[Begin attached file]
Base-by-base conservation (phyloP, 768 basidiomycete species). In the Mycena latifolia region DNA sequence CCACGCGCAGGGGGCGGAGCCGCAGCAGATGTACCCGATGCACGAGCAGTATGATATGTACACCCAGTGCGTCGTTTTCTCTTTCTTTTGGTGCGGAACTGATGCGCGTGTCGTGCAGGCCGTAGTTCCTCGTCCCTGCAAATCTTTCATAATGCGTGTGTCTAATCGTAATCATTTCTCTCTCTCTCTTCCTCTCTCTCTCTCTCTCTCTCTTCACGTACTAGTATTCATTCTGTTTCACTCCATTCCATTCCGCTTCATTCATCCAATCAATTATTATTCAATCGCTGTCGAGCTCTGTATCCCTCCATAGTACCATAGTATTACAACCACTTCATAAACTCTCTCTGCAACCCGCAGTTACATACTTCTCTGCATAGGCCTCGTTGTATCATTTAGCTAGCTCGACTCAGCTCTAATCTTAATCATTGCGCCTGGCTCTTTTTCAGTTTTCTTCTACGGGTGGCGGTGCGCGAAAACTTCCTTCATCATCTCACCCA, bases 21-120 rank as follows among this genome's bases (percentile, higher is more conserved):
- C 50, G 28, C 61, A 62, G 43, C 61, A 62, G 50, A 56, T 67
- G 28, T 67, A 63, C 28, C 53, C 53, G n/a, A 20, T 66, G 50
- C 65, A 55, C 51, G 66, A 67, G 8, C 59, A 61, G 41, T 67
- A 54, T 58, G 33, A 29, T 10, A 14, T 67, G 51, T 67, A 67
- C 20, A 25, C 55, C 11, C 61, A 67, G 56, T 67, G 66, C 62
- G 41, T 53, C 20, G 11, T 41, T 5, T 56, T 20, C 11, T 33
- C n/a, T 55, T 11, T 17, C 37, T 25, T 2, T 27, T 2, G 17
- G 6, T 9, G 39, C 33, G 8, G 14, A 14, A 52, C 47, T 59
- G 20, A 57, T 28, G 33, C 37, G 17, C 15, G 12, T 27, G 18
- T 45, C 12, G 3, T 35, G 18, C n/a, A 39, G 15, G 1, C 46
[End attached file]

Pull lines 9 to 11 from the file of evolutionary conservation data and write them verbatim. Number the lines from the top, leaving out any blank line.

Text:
- G 6, T 9, G 39, C 33, G 8, G 14, A 14, A 52, C 47, T 59
- G 20, A 57, T 28, G 33, C 37, G 17, C 15, G 12, T 27, G 18
- T 45, C 12, G 3, T 35, G 18, C n/a, A 39, G 15, G 1, C 46